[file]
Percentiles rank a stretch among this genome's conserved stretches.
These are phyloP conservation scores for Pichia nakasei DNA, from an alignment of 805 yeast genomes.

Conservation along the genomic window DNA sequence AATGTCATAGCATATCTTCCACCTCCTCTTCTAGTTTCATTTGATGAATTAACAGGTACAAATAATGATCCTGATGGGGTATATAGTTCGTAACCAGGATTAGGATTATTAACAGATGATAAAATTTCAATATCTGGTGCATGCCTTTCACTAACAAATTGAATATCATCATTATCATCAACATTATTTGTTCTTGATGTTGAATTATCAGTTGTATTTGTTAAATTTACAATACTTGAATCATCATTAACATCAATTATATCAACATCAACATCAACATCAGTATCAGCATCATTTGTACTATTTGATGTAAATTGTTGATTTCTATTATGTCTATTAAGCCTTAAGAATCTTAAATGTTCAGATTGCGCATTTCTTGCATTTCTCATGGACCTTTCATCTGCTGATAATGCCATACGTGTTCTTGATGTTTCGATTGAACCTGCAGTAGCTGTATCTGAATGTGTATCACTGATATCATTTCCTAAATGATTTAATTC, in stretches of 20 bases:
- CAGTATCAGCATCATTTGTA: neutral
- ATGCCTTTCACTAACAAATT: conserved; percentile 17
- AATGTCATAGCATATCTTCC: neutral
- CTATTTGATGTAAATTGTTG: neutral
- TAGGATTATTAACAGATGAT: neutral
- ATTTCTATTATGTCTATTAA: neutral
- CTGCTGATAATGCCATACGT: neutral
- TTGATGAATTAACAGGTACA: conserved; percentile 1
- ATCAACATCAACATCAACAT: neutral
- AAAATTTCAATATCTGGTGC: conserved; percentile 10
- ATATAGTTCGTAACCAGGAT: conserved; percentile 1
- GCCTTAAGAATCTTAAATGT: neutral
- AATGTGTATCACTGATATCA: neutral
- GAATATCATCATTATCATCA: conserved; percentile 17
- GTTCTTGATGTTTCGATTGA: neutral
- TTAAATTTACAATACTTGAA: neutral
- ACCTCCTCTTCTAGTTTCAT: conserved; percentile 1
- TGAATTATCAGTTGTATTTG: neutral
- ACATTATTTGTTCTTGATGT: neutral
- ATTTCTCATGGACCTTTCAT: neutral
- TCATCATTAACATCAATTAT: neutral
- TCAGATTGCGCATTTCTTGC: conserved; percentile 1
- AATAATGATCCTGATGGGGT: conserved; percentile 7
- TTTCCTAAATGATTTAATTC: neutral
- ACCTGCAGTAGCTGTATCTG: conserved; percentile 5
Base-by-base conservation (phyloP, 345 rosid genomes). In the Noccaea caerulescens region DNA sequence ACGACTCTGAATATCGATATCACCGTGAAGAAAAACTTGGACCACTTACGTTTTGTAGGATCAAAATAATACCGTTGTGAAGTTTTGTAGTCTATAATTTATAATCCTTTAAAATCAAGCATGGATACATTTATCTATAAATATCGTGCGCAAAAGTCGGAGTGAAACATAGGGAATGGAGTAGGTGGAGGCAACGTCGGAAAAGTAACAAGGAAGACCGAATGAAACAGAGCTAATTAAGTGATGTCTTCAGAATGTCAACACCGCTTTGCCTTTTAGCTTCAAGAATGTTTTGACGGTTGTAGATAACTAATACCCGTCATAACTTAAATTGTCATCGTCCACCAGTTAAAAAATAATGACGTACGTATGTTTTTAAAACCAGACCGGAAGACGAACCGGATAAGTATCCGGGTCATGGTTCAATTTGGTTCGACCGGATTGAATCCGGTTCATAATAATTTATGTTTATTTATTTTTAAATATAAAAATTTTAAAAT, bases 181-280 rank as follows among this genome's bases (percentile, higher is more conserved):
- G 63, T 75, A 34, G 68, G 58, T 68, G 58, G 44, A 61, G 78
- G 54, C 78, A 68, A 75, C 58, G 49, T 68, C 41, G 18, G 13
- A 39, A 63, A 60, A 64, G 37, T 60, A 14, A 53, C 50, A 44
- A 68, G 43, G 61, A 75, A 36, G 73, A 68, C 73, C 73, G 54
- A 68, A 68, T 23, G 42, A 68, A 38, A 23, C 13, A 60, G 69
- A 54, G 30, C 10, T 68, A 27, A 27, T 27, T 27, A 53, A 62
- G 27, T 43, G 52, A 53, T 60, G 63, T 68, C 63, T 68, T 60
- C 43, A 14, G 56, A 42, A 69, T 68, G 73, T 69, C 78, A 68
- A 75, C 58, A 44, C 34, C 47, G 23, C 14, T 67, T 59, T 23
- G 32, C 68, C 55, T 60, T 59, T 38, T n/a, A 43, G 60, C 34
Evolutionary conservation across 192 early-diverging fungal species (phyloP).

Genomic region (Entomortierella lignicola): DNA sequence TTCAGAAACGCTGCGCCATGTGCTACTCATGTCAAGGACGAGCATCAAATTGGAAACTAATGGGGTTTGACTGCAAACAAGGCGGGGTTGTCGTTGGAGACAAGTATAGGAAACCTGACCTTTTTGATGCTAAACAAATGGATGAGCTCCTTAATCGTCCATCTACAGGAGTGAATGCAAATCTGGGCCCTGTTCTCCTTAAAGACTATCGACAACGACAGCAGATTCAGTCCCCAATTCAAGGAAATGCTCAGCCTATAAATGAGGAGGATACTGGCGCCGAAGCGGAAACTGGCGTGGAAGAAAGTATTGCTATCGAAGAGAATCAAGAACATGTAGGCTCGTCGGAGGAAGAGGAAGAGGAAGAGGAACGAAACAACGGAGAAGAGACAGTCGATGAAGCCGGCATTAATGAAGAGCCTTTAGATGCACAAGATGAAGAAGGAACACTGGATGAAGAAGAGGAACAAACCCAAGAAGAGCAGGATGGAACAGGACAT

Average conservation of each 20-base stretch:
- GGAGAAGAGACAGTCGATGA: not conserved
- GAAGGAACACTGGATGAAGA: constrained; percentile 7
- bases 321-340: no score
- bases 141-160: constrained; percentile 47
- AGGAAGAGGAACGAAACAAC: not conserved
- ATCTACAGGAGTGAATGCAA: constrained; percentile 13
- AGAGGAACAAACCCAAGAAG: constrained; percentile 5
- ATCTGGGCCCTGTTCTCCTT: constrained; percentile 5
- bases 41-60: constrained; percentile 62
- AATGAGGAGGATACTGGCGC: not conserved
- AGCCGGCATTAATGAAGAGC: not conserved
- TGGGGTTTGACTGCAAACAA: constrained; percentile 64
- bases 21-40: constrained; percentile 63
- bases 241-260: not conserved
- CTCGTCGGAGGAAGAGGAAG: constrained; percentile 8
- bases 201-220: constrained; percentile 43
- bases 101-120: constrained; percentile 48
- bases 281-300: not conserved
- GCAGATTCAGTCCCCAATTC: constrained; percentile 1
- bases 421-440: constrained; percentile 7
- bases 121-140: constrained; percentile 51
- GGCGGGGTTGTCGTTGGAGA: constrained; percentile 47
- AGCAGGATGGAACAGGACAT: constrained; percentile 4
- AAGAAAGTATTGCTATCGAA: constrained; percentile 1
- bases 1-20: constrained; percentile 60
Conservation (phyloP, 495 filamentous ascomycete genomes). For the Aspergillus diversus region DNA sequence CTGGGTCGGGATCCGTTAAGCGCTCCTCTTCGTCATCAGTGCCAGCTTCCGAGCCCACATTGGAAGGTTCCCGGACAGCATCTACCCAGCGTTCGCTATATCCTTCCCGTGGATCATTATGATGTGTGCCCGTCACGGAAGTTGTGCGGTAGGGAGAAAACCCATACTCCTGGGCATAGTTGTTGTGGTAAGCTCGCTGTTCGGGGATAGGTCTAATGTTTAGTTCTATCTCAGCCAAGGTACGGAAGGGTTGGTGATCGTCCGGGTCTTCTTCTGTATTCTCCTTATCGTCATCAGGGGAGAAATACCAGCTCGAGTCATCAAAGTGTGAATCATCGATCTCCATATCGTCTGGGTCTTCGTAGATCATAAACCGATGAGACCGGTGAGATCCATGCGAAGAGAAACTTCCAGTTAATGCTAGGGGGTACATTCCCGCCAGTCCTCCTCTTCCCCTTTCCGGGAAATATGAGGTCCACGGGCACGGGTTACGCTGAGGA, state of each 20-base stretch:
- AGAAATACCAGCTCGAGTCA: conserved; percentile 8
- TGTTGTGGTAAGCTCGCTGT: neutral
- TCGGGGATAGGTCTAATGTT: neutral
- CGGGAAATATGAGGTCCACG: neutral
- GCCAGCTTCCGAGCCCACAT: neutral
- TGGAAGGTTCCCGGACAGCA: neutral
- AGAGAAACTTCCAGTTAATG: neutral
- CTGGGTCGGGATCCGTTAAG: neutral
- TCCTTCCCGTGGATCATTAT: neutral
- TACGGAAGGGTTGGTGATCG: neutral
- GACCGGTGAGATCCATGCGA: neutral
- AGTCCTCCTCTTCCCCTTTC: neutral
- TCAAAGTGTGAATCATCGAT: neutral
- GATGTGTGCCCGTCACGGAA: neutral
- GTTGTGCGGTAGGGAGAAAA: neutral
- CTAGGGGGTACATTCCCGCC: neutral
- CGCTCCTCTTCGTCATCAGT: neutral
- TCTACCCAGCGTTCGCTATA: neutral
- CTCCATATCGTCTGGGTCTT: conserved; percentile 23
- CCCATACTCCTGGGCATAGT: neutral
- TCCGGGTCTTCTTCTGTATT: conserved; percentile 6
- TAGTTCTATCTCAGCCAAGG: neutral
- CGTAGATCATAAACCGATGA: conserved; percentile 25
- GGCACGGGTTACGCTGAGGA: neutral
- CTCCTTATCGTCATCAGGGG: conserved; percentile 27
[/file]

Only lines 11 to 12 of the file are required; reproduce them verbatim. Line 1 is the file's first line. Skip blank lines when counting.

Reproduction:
- TTGATGAATTAACAGGTACA: conserved; percentile 1
- ATCAACATCAACATCAACAT: neutral